Often I found I could be in the middle of an exercise and my mind wandered off to what I was having for breakfast or what else I had to do that day. If your mind is not focussed on what you are doing it is very easy to over-exercise, or exercise in a way that does not support your body.
You see, the quality of your exercise session is just as important as how much/how often to exercise.
I find that if I am not staying connected with my body while doing a particular exercise it is easy to do too many repetitions (weights) or walk for too long – such that, at the end of my exercise session, I feel really tired and need to have a wee sleep, or have achy muscles, or I am breathing heavily through my mouth and, in an extreme case, I can even tear a muscle. For me, these are all signs that I have over-exercised. Similarly, if I am doing something I don’t enjoy I can easily give up after only a few minutes.
But…if I stay connected to my body while exercising, and am then able to listen to the messages my body is giving me, I know when to rest or stop, or when to change to another exercise.
This is particularly important as we age as often the mind can say “I used to be able to do this for this long, so why shouldn’t I be able to now?” If we listen to the mind alone and these types of thoughts in our head, then it is easy to override the body.
So, in a nutshell, it is best when exercising to stay aware of your body in that moment, and to keep your thoughts only on what your body is doing. Having said that…
Playfulness and Being Social
Another thing I have found to be very important in teaching exercise to older people is to make it fun and playful, and to understand that often a big reason people come to classes is for social reasons – to be with other people. For example, in my aqua aerobic classes many participants talk to each other the whole way through the class! At first I found this very disconcerting because they were not ‘focussing on their bodies’, but after a while I understood that this social aspect was very important to them and indeed was probably a big reason they kept coming to class.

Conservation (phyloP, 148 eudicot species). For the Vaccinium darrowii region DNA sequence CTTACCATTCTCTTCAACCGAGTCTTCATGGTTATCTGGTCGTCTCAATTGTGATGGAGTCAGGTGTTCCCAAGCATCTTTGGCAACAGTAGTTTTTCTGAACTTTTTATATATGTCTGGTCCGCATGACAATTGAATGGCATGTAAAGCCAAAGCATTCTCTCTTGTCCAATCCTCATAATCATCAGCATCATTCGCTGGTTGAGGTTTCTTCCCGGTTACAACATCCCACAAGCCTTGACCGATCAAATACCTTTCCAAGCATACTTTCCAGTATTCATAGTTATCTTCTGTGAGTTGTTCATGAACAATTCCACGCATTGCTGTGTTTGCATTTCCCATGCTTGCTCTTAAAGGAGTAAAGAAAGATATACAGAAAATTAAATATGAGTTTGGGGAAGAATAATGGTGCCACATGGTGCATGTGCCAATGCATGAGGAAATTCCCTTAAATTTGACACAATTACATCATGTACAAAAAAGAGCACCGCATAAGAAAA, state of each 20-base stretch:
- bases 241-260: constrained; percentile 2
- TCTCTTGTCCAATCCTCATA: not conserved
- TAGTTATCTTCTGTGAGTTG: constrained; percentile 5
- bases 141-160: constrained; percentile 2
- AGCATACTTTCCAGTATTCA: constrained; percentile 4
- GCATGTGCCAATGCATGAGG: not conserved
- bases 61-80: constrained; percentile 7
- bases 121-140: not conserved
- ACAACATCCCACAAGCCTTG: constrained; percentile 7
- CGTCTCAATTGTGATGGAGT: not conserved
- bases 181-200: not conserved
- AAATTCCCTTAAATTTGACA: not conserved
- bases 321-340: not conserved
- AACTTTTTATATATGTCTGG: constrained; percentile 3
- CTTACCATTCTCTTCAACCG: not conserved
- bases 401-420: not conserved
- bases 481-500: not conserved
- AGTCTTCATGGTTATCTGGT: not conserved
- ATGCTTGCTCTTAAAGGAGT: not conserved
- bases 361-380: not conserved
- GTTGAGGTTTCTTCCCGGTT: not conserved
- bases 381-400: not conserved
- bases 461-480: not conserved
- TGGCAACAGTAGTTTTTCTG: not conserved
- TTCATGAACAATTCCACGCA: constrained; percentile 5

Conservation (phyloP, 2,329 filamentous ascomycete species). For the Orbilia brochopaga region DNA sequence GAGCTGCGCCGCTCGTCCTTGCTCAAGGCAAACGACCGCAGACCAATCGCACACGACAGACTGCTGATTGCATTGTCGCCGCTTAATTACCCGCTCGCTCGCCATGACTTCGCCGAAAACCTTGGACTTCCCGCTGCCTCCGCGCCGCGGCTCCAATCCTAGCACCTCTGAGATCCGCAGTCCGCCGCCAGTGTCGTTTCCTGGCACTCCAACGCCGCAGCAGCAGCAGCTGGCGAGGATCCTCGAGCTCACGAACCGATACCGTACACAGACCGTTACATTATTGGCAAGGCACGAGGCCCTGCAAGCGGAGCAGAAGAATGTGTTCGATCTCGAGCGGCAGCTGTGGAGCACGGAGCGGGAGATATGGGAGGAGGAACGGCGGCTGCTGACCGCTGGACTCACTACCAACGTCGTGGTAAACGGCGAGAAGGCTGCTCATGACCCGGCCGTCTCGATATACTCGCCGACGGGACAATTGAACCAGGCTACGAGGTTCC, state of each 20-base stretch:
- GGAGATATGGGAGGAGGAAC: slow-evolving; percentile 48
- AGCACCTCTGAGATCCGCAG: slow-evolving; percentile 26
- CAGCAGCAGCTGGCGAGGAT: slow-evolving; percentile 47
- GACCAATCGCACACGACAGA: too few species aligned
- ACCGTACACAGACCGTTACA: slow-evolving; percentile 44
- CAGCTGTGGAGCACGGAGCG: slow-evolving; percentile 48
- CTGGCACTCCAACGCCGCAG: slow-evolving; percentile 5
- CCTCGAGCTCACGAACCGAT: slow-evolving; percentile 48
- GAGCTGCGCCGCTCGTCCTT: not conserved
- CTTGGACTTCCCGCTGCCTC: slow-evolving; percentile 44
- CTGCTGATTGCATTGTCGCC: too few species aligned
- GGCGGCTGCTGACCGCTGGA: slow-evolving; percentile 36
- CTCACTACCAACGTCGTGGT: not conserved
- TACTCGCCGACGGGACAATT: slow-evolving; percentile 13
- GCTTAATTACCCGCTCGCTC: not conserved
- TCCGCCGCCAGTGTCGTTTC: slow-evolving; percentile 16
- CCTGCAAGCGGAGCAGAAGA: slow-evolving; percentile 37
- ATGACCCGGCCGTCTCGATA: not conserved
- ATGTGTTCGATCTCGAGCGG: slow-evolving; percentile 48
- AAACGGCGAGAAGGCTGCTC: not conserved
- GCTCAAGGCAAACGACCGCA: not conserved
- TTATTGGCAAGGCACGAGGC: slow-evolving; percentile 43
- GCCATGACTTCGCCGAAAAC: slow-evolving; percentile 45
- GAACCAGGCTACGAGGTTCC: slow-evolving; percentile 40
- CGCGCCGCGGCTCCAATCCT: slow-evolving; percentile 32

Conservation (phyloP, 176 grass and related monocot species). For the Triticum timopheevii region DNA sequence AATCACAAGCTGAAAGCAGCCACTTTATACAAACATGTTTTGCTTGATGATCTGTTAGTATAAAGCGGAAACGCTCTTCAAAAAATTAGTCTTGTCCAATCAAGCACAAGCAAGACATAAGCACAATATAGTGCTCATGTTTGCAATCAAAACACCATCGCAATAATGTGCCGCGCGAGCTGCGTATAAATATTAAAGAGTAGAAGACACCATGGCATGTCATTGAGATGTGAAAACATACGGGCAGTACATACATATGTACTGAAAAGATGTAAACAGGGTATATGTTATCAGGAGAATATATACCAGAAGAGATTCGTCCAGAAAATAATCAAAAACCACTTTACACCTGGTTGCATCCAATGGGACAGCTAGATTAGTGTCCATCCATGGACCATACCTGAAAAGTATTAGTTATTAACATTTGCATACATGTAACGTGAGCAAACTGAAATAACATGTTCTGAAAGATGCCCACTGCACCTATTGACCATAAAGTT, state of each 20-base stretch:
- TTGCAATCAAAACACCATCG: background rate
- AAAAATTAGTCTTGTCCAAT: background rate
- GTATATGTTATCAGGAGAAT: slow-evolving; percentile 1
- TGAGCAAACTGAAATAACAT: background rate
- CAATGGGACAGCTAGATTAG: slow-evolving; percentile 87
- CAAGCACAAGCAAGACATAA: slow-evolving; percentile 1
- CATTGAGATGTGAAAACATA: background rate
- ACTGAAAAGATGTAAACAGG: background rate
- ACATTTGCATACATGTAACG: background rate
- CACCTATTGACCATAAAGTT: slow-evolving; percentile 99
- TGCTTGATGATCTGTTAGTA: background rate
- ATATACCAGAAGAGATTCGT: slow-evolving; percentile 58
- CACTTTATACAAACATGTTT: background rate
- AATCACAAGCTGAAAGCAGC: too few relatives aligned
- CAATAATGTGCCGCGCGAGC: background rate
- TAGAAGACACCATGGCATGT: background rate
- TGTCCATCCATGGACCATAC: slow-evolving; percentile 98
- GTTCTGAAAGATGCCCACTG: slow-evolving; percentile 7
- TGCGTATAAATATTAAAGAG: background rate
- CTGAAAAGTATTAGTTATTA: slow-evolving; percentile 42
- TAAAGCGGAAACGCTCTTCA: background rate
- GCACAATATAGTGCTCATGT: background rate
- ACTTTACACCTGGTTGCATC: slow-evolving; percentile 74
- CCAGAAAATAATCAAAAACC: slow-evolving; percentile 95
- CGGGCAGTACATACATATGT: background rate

When children are asked why they play sport they always answer, “to have fun” and in my experience this ‘fun’ aspect is just as important for older adults, and indeed for us all. So, in my classes I always bring in humour and playfulness.
In summary, exercise does not need to be a ‘chore’ or an ‘I should exercise’. If we choose a form of exercise that we love to do, exercise fully present and aware of our bodies, and stay connected to our body and our breath throughout our session so that we honour our bodies, without over-doing it, and let go the seriousness, it can be not only an important and even crucial thing to do for our health, but, hey, you may even enjoy it.
Anne S., NZ
Exercise Instructor, Mediator, Esoteric Healing Practitioner, Lifestyle Consultant, Auckland. Dip. Sport Sc., IYTA Teaching Dip. (Yoga), LL. B (Hons).